If you’ve developed mobile applications or have just started building one, then you probably realize that marketing should be as much of an ongoing concern as the product’s design and development. After all, what’s the point in creating a beautiful, valuable app if no one knows about it?
Assuming that promotion on Google Play or Apple’s App Store will take your app from beta to bestseller is… well, magical thinking. In reality, most successful developers kick off their marketing efforts months before release.
Touch devices have rightfully been praised for generally being much more intuitive than the decades-old computer mouse and keyboard. Users interact directly with touch interfaces, which narrows the gap between human act and software response.
Yet typing on mobile devices — in particular on smartphones — is quite the horror story. It’s slow, painful and error-prone. The obvious culprits are keyboard character size and proximity of the keys, but there are many other important aspects to consider.
People start to lose interest in a website if they don’t get a response within three seconds. Fulfilling this expectation for mobile phone users requires a different approach to usage analysis, design and testing.
This article expands on the techniques that Johan Johansson explains in his article “How to Make Your Websites Faster on Mobile Devices,” published in April 2013. We’ll demonstrate methods to identify how people interact with a website differently on mobile devices, and the design decisions that can be made based on this understanding.
In this article, Stephen Shaw introduces a technique for perfect horizontal and vertical centering in CSS, at any width or height. The techniques works with percentage-based width/height, min-/max- width, images, position: fixed and even variable content heights. — Ed.
We've all seen margin: 0 auto; for horizontal centering, but margin: auto; has refused to work for vertical centering... until now! But actually (spoiler alert!) absolute centering only requires a declared (variable) height and these styles.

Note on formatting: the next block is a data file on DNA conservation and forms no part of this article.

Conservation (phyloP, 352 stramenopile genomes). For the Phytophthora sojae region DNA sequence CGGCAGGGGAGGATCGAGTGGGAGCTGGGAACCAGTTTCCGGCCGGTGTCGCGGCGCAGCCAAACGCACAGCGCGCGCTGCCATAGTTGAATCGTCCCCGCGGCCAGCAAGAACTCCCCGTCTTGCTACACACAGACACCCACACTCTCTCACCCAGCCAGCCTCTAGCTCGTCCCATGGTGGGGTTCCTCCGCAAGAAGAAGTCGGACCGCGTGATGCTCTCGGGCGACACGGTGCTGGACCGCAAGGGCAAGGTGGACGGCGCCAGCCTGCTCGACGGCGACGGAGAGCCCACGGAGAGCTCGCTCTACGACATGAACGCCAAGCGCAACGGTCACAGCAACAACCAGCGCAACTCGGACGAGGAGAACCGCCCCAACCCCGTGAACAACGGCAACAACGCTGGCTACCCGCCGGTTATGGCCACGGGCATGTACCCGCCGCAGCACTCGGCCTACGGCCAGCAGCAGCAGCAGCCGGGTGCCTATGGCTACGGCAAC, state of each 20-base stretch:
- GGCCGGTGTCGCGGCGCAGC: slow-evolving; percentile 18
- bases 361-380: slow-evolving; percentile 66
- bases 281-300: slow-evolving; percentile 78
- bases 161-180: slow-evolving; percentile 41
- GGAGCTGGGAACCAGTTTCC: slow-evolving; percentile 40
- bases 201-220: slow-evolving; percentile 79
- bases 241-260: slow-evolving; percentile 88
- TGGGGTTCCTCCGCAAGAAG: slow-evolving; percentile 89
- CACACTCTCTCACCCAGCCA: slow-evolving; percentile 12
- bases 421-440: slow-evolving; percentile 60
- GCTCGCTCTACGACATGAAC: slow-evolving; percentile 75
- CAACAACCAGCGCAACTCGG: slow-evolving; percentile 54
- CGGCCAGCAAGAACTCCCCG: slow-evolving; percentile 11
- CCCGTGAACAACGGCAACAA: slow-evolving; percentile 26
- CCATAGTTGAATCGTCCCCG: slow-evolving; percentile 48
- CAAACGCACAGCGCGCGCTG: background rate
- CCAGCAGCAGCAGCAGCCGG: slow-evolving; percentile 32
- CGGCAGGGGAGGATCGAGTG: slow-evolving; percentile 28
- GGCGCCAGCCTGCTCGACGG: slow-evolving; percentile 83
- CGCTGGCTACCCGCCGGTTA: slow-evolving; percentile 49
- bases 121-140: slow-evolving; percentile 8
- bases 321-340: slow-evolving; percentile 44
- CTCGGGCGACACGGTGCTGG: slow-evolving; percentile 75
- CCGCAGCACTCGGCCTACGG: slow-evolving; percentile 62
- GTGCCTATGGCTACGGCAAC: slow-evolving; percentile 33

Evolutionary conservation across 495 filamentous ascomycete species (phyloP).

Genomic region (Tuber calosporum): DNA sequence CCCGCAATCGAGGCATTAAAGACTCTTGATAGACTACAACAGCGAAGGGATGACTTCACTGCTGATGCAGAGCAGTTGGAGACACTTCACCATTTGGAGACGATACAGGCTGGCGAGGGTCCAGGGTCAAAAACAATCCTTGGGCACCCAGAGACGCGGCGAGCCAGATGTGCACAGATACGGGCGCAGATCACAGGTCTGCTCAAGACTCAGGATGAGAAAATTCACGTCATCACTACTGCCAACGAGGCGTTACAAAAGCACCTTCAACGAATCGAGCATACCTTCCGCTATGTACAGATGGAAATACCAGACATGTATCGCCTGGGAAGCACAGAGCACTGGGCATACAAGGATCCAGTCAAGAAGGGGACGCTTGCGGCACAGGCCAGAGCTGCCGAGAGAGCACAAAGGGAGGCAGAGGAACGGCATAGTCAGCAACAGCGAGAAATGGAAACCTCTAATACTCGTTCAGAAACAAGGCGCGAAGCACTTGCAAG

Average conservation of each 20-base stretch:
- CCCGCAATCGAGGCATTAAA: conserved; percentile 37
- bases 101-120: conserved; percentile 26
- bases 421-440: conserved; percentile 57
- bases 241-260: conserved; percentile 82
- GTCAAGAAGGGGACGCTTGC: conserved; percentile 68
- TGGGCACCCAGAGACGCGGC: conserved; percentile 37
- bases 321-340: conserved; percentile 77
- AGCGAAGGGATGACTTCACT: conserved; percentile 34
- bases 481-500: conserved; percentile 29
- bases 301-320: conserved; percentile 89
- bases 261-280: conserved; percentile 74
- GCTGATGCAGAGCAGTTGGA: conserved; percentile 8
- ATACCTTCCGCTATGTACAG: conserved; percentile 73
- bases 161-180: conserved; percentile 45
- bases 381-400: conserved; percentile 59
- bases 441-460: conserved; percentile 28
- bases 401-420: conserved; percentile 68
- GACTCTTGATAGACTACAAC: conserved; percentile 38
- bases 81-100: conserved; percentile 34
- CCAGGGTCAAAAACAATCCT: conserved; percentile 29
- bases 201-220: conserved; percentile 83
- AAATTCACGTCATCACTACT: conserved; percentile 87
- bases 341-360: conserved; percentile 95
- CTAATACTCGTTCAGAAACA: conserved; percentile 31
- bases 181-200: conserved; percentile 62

I'm not the pioneer of this method (yet I have dared to name it Absolute Centering), and it may even be a common technique, however, most vertical centering articles never mention it and I had never seen it until I dug through the comments section of a particular article.
In my opinion, if you’re writing in Backbone.js, you should be following test-driven development (TDD) for your models and collections. I follow TDD by first writing failing Jasmine.js unit tests against my models or collections. Once the unit tests are written and failing, I flush out the model or collection.
In the past, we featured some exciting tools and libraries: PrefixFree, Foundation, Sisyphus.js, GuideGuide, Gridpak, JS Bin and CSSComb. All of them have been developed and released by active members of the Web design community as open-source projects. Today, we present LiveStyle, a plugin for live bi-directional (editor ↔ browser) CSS editing of the new generation! — Ed.
Tools for live CSS editing aren't new these days. You may already be familiar with tools like LiveReload, CodeKit and Brackets. So, why would someone ever need to create yet another tool and even call it a "live CSS editor of the new generation"?
The tool I'd like to introduce to you today is Emmet LiveStyle. This plugin takes a completely different approach on updating CSS. Unlike other live editors, it doesn't simply replace a whole CSS file in a browser or an editor, but rather maps changes from one CSS file to the other.
Today, we are pleased to introduce Type & Grids, a free responsive HTML5 template by Jeremiah Shoaf. It looks great on all devices, including desktops, laptops, tablets and phones. All of the content resides in a single HTML file, so setting it up is super-simple.
Its extensive customization options set Type & Grids apart from other templates out there. The template has 21 type themes and 29 color themes built in, giving you over 500 unique design combinations.